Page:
Magnetic Island National Park

Magnetic_Island_Horseshoe_Bay_1


Address: Magnetic Island QLD 4819
Phone: 13 74 68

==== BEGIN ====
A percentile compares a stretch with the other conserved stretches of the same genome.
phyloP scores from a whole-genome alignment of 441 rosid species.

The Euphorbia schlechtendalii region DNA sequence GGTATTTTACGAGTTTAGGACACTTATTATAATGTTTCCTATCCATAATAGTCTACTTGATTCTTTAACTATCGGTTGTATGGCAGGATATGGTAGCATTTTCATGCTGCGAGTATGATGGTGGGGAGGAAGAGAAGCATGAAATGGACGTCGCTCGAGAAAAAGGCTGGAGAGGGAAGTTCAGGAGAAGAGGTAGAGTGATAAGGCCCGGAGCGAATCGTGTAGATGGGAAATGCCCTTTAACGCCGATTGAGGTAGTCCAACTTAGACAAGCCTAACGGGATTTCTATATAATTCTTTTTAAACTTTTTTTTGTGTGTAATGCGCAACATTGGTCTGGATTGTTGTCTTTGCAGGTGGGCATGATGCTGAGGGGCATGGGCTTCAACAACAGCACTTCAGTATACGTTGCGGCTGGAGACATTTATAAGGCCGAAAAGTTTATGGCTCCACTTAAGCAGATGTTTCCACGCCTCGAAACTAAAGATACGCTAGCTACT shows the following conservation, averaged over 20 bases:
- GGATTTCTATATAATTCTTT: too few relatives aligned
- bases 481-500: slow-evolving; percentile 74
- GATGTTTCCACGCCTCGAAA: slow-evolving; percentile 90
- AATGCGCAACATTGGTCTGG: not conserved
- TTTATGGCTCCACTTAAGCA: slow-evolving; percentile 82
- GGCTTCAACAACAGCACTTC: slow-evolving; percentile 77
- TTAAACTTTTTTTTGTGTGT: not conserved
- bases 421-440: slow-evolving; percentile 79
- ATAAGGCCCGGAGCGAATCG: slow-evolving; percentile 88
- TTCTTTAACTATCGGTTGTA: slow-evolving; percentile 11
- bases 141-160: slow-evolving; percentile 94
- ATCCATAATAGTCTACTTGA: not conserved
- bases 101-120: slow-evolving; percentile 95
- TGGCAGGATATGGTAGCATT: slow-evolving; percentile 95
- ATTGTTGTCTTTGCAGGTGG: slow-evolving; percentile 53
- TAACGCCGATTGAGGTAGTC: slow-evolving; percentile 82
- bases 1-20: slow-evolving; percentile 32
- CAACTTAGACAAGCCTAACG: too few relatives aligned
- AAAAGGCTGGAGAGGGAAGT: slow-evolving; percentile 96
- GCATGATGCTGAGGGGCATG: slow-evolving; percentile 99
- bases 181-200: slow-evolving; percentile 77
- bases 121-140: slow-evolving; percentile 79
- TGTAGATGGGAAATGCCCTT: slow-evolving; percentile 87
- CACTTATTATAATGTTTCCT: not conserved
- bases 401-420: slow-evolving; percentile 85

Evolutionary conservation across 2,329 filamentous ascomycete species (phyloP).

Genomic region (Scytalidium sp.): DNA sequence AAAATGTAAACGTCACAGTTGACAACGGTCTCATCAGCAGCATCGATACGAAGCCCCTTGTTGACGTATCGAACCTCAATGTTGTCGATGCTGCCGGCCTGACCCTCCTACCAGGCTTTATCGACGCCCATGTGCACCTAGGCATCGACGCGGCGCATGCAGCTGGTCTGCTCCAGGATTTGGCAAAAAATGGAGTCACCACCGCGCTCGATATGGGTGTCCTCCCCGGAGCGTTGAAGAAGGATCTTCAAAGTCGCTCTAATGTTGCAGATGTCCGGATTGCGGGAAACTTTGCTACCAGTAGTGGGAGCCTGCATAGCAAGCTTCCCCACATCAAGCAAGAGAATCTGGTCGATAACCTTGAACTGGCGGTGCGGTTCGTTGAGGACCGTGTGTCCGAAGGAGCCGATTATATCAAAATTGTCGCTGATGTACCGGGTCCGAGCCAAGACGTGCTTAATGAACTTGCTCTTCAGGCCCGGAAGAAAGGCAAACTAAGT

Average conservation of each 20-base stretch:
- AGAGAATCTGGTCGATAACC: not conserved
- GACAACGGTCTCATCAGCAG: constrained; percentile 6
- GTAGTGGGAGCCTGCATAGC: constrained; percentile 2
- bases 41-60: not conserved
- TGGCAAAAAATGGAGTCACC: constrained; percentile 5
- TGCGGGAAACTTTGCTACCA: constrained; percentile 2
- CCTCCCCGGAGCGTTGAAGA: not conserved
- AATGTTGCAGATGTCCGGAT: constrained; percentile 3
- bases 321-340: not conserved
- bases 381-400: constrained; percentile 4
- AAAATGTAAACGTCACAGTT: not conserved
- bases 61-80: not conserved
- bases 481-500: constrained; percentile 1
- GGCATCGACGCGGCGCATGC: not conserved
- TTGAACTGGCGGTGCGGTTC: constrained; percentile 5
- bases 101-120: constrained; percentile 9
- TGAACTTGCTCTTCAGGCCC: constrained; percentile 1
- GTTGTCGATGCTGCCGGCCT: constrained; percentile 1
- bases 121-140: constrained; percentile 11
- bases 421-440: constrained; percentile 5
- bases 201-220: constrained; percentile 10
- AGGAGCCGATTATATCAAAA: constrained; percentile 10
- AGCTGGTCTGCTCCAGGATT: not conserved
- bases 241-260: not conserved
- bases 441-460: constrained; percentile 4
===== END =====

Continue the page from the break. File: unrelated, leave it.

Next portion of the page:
About 8km north-east from Townsville, within the Great Barrier Reef World Heritage Area. Rocky granite headlands and towering hoop pines stand sentinel over tranquil sandy bays on this rugged, mountainous island covered with open eucalypt woodlands and surrounded by coral reefs. The park features spectacular natural landscapes and seascapes including boulder-strewn headlands, hoop pines, high quality sandy beaches and fringing coral reefs. A continental island composed mostly of granite, it was once part of the mainland before the sea level rose about 7500 years ago. Just over half of this large continental island (2533ha) is protected as Magnetic Island National Park. The island is mostly covered with open eucalypt woodland of bloodwoods, stringybarks and grey ironbarks. Hoop pines and native kapok are found on the headlands, and rainforest is found in sheltered gullies. The island is surrounded by sandy beaches (including some turtle nesting areas), fringing reefs, mangrove communities that are important as fish nursery areas and seagrass beds which support a significant dugong population. On the island, the allied rock-wallaby is found on steep slopes while koalas can be found in most areas. A variety of seabirds, waterbirds and forest birds can also be seen here. The bush stone-curlew is still common on Magnetic Island. The Wulgurukaba people, the “canoe people”, lived on the island and nearby mainland for thousands of years. Shell middens, stone tools and art sites are physical reminders of their strong connection with the island. The island was named by Lt. Cook during his 1770 voyage when he believed the island’s landmass was affecting his compass. The island’s interesting past has included hoop pine logging, a quarantine station for the port of Townsville, early tourism in the 19th century, pineapple farming and coastal defences during World War II. Magnetic Island’s WWII forts are listed on the Queensland Heritage Register and are among the best examples of such fortifications on Queensland’s east coast.



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